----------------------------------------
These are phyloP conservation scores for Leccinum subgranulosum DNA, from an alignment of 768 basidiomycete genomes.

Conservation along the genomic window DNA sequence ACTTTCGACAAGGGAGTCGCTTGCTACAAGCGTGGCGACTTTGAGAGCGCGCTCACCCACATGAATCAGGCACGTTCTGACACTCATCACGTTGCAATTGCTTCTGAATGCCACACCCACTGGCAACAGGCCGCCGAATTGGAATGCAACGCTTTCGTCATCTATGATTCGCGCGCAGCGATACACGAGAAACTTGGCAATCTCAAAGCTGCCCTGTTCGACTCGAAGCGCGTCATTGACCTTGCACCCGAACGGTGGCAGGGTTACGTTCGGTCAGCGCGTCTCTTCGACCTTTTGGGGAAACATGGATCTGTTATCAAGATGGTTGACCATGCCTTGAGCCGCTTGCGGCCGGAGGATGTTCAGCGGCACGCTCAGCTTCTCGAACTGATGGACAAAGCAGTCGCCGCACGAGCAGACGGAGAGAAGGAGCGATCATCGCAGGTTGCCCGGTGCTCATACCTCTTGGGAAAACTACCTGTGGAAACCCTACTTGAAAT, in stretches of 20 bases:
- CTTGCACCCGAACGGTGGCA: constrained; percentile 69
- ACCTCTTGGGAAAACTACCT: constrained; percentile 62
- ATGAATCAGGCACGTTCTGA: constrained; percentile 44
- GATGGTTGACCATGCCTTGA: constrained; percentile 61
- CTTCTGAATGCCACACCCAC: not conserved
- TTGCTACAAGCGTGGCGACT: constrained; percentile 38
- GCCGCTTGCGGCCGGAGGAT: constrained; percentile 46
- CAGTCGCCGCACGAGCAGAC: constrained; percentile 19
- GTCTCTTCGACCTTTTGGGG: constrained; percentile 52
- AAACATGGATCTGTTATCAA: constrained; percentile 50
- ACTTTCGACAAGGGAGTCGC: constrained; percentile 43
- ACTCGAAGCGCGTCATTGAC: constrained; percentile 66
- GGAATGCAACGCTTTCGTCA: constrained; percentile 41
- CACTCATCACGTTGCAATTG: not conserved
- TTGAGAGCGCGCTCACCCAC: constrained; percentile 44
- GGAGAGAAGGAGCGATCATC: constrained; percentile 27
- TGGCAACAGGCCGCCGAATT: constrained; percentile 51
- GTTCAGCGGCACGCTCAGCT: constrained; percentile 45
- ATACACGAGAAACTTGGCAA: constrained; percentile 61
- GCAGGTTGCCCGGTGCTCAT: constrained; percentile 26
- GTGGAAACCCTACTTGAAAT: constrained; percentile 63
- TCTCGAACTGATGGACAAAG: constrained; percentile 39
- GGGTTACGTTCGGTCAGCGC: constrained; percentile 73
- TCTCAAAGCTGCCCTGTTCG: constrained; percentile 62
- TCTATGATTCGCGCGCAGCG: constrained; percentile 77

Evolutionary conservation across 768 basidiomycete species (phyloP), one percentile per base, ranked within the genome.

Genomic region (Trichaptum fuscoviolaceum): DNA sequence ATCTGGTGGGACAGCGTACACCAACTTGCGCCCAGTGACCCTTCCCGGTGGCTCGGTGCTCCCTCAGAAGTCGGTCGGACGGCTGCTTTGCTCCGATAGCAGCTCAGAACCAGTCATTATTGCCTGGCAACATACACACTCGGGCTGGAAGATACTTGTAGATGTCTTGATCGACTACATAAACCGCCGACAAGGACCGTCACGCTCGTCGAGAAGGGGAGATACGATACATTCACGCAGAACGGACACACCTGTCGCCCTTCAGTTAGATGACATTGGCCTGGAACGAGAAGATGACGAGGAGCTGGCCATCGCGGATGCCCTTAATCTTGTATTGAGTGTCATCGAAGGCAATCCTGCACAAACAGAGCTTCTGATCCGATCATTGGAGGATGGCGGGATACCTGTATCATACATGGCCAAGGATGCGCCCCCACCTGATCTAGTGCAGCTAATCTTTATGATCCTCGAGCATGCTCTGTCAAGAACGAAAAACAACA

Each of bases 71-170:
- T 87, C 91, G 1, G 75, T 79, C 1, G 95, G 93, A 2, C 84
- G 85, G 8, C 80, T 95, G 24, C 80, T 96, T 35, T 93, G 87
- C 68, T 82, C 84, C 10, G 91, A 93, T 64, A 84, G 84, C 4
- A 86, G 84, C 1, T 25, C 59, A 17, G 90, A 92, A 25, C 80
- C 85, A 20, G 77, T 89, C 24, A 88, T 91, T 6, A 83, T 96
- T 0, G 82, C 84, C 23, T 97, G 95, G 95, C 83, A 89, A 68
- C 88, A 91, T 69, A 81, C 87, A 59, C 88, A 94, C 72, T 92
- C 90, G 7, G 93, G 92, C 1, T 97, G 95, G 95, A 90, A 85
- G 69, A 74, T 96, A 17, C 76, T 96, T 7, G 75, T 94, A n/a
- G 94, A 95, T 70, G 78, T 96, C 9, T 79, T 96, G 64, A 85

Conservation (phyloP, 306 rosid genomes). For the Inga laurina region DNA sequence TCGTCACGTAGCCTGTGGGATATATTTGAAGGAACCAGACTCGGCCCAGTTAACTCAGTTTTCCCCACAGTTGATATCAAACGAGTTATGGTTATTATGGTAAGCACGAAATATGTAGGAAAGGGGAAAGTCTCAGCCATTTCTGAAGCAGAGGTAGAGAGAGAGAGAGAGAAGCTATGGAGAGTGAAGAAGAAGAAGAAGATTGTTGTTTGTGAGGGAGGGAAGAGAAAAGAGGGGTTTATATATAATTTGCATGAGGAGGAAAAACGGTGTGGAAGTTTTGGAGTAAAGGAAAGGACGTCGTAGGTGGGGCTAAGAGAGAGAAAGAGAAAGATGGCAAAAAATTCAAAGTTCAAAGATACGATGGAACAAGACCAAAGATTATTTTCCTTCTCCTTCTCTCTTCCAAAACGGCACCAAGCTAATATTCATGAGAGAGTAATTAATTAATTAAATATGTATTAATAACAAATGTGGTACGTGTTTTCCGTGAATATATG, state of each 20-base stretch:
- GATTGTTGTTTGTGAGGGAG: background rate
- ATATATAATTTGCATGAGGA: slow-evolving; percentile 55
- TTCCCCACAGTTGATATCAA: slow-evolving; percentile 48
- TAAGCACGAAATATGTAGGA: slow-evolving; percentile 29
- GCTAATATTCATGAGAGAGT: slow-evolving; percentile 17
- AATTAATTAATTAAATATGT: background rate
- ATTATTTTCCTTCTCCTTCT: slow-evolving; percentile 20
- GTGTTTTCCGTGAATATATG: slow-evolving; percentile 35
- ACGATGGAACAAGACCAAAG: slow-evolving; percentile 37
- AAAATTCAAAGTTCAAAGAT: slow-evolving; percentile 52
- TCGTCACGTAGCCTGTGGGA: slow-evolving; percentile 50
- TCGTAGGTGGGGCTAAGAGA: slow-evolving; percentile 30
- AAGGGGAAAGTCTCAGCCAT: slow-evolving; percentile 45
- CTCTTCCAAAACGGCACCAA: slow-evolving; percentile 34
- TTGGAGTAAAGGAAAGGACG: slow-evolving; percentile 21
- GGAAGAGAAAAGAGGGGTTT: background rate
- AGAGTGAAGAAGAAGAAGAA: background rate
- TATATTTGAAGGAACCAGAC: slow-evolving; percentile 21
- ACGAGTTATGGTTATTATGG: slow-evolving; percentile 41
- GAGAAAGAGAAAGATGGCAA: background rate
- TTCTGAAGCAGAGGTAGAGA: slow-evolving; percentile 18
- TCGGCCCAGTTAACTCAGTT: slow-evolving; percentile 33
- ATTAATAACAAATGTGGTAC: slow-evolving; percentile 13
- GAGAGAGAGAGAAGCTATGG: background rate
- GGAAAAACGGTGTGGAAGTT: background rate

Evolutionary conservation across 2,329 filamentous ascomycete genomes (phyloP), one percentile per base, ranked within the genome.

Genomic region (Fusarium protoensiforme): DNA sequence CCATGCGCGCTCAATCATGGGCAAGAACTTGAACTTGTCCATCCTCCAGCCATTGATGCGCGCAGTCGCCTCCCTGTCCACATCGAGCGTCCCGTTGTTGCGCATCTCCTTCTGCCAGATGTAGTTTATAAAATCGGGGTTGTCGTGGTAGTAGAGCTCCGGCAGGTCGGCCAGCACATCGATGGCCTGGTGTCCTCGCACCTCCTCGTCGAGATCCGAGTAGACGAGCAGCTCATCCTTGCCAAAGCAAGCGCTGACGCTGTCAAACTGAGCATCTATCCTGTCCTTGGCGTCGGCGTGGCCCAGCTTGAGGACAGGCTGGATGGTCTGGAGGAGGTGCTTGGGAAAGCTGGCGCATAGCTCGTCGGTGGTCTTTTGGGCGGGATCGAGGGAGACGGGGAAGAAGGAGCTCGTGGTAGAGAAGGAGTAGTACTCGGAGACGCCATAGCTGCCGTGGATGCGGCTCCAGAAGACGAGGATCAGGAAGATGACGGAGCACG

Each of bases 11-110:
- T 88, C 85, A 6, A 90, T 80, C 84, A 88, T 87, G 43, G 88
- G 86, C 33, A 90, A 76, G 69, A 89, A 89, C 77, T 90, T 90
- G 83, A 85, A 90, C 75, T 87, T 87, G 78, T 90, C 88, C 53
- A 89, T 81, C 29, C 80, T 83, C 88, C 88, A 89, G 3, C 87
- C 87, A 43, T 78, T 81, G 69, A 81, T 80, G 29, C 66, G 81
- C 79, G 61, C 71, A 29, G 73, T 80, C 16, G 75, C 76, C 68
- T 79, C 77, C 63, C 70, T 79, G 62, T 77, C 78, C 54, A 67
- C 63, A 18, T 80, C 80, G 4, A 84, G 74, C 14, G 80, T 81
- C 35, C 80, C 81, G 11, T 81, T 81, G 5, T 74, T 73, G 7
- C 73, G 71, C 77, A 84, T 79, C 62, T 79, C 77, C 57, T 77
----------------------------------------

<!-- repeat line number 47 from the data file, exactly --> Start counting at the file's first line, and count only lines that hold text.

- AATTAATTAATTAAATATGT: background rate